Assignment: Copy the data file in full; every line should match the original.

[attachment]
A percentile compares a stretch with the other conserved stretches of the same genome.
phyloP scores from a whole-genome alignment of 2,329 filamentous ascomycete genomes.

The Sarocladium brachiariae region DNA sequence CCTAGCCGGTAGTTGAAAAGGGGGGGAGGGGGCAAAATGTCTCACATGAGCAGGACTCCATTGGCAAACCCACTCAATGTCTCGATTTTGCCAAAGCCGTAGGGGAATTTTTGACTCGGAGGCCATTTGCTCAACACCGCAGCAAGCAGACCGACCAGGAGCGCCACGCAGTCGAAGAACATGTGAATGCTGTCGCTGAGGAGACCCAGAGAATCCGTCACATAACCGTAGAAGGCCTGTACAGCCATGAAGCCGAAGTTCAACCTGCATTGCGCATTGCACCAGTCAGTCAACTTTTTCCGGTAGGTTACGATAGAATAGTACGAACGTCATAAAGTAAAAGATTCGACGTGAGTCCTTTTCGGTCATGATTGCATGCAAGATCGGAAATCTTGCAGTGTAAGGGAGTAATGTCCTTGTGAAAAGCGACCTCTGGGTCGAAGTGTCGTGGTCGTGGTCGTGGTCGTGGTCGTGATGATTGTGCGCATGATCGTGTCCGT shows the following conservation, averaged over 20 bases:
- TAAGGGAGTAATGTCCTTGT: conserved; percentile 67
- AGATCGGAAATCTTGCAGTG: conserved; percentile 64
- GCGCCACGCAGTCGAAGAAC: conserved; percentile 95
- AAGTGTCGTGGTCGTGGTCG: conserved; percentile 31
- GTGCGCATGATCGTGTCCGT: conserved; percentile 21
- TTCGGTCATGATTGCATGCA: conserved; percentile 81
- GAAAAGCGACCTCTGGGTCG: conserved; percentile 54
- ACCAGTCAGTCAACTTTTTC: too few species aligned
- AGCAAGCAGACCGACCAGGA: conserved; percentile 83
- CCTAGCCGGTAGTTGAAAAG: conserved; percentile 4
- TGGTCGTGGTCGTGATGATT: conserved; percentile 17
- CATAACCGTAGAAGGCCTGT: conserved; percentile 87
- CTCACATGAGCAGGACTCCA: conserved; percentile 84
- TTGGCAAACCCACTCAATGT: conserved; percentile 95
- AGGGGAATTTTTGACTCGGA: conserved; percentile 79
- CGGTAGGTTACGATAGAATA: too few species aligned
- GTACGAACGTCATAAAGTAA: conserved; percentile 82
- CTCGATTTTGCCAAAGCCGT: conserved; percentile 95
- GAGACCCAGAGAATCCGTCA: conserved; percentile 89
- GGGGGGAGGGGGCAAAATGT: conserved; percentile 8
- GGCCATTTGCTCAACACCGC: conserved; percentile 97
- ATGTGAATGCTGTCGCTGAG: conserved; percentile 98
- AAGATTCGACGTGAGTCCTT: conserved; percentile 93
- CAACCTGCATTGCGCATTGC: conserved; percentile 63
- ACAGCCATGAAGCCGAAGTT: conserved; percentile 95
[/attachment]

A percentile compares a stretch with the other conserved stretches of the same genome.
phyloP scores from a whole-genome alignment of 2,329 filamentous ascomycete genomes.

The Sarocladium brachiariae region DNA sequence CCTAGCCGGTAGTTGAAAAGGGGGGGAGGGGGCAAAATGTCTCACATGAGCAGGACTCCATTGGCAAACCCACTCAATGTCTCGATTTTGCCAAAGCCGTAGGGGAATTTTTGACTCGGAGGCCATTTGCTCAACACCGCAGCAAGCAGACCGACCAGGAGCGCCACGCAGTCGAAGAACATGTGAATGCTGTCGCTGAGGAGACCCAGAGAATCCGTCACATAACCGTAGAAGGCCTGTACAGCCATGAAGCCGAAGTTCAACCTGCATTGCGCATTGCACCAGTCAGTCAACTTTTTCCGGTAGGTTACGATAGAATAGTACGAACGTCATAAAGTAAAAGATTCGACGTGAGTCCTTTTCGGTCATGATTGCATGCAAGATCGGAAATCTTGCAGTGTAAGGGAGTAATGTCCTTGTGAAAAGCGACCTCTGGGTCGAAGTGTCGTGGTCGTGGTCGTGGTCGTGGTCGTGATGATTGTGCGCATGATCGTGTCCGT shows the following conservation, averaged over 20 bases:
- TAAGGGAGTAATGTCCTTGT: conserved; percentile 67
- AGATCGGAAATCTTGCAGTG: conserved; percentile 64
- GCGCCACGCAGTCGAAGAAC: conserved; percentile 95
- AAGTGTCGTGGTCGTGGTCG: conserved; percentile 31
- GTGCGCATGATCGTGTCCGT: conserved; percentile 21
- TTCGGTCATGATTGCATGCA: conserved; percentile 81
- GAAAAGCGACCTCTGGGTCG: conserved; percentile 54
- ACCAGTCAGTCAACTTTTTC: too few species aligned
- AGCAAGCAGACCGACCAGGA: conserved; percentile 83
- CCTAGCCGGTAGTTGAAAAG: conserved; percentile 4
- TGGTCGTGGTCGTGATGATT: conserved; percentile 17
- CATAACCGTAGAAGGCCTGT: conserved; percentile 87
- CTCACATGAGCAGGACTCCA: conserved; percentile 84
- TTGGCAAACCCACTCAATGT: conserved; percentile 95
- AGGGGAATTTTTGACTCGGA: conserved; percentile 79
- CGGTAGGTTACGATAGAATA: too few species aligned
- GTACGAACGTCATAAAGTAA: conserved; percentile 82
- CTCGATTTTGCCAAAGCCGT: conserved; percentile 95
- GAGACCCAGAGAATCCGTCA: conserved; percentile 89
- GGGGGGAGGGGGCAAAATGT: conserved; percentile 8
- GGCCATTTGCTCAACACCGC: conserved; percentile 97
- ATGTGAATGCTGTCGCTGAG: conserved; percentile 98
- AAGATTCGACGTGAGTCCTT: conserved; percentile 93
- CAACCTGCATTGCGCATTGC: conserved; percentile 63
- ACAGCCATGAAGCCGAAGTT: conserved; percentile 95